Formula: Na2B4O5(OH)4.8H2O
Hydrated borate containing hydroxyl
Crystal System: Monoclinic
Specific gravity: 1.715 measured, 1.7 calculated
Hardness: 2 to 2½
Streak: White
Colour: White, yellowish, seldom bluish, greenish
Solubility: Soluble in water
Melting point: 878 °C. The melt dissolves numerous metal oxides. Loses 5 mol of water when heated to 100°C, another 4 mol when heated to 150 °C, and the last mol at 400 °C. Rapidly dehydrates in air to tincalconite (Mindat).

Evaporite Deposits (typical)
Volcanic sublimates and hot spring deposits

Borax is the most widespread of the borate minerals. It is formed by evaporation of enclosed lakes and as an efflorescence on the surface in arid regions. It occurs in salt lake beds, hot spring deposits and volcanic vents, commonly well-crystallised; also as an efflorescence on soils in arid regions (HOM). Associated minerals include inyoite, thénardite, ulexite, colemanite, kernite, kurnakovite, trona, aphthitalite, glauberite, calcite, nitratine, gaylussite, hanksite, halite and gypsum (HOM, Mindat).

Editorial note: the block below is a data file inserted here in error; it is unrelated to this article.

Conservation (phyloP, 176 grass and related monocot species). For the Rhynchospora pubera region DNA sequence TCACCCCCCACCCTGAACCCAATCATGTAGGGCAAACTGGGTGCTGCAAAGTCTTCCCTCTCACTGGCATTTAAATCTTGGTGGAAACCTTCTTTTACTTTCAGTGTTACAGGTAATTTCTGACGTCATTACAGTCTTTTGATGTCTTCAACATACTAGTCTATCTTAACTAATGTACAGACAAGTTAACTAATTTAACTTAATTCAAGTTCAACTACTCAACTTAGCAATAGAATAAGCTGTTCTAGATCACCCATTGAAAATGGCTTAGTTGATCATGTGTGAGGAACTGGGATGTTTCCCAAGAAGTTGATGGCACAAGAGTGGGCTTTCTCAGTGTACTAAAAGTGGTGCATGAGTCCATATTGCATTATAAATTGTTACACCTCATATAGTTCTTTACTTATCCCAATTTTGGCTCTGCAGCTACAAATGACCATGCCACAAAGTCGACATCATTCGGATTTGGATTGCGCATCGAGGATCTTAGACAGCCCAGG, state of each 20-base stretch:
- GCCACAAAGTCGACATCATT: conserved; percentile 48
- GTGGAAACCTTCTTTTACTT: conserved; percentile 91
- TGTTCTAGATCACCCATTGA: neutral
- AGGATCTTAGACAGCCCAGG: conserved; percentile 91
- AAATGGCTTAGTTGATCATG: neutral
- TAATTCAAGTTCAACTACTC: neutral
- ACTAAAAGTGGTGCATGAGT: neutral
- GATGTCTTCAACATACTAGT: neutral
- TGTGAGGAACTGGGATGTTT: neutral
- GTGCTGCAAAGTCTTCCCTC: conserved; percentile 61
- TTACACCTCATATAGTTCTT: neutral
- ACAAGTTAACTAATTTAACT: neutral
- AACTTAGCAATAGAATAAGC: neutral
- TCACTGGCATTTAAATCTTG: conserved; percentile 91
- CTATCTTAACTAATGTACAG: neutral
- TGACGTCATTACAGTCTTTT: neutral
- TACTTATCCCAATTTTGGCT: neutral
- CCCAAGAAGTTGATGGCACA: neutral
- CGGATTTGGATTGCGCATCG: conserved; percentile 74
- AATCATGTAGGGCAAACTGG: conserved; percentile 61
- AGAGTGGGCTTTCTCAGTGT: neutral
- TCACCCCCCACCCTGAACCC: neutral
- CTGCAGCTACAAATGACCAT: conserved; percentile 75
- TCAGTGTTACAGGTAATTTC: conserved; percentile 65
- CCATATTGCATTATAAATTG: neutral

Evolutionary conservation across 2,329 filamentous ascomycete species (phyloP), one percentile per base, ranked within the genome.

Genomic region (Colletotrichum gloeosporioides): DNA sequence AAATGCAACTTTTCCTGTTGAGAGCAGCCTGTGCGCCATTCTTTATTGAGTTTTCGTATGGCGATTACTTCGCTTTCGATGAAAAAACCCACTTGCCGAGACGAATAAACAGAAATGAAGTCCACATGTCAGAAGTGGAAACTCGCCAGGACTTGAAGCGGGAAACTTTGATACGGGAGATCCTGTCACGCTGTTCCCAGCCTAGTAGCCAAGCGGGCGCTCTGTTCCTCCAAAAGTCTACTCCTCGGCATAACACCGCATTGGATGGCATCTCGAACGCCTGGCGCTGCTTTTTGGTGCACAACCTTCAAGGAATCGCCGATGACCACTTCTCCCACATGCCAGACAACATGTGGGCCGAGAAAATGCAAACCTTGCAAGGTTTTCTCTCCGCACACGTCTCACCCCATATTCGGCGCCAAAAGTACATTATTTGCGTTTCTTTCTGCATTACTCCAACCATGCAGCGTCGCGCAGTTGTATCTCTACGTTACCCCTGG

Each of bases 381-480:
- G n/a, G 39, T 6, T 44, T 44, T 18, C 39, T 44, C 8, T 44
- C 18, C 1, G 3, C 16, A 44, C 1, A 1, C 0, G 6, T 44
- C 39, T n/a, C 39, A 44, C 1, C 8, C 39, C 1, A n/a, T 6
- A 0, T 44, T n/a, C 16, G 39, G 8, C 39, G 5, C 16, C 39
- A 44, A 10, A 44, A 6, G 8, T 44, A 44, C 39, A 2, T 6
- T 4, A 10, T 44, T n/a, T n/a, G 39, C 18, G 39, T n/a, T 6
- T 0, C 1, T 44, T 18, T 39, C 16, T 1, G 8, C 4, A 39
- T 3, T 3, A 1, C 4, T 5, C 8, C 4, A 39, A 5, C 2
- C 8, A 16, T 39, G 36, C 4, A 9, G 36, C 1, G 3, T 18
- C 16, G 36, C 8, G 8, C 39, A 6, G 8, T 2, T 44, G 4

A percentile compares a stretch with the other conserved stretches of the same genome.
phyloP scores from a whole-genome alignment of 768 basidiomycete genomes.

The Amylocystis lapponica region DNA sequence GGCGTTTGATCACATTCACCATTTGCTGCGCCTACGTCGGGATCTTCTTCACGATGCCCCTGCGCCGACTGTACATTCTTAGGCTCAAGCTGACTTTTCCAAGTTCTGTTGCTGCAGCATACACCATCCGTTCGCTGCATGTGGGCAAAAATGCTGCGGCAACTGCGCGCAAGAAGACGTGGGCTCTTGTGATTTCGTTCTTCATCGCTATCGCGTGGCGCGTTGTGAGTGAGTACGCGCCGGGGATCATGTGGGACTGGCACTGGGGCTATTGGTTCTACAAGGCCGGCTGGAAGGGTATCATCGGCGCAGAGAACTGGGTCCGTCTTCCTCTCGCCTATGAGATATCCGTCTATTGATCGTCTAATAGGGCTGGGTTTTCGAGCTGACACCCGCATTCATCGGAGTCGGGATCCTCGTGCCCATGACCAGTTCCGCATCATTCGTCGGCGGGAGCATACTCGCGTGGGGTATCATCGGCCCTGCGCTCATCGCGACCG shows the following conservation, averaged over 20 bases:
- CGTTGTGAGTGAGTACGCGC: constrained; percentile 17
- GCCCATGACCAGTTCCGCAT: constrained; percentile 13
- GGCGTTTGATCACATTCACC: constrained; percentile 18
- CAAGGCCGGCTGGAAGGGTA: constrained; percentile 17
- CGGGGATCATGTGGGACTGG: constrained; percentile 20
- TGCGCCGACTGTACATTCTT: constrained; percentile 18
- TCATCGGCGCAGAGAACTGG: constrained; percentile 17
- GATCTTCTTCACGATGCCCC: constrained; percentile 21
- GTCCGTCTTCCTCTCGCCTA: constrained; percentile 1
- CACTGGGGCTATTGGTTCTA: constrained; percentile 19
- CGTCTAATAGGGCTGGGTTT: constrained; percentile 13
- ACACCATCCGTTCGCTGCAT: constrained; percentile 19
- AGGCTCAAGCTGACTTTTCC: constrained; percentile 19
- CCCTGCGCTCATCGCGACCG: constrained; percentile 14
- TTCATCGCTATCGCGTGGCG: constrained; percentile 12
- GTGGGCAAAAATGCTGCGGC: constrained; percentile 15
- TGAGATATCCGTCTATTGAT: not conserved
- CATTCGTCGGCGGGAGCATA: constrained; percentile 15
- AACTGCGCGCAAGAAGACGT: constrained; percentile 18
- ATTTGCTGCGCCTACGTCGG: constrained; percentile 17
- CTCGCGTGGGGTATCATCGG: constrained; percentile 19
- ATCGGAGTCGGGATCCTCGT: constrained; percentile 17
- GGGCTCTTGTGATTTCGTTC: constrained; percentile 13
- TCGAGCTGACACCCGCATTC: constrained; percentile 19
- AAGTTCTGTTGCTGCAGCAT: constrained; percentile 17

The type locality is Ladakh, India.

At Searle's Lake, California, USA, it is estimated that a borax crystal of 1 cm length can grow in just a matter of hours (ALM 11.4). Borax forms pseudomorphs after hanksite, and tincalconite forms pseudomorphs after borax here (KL p184).

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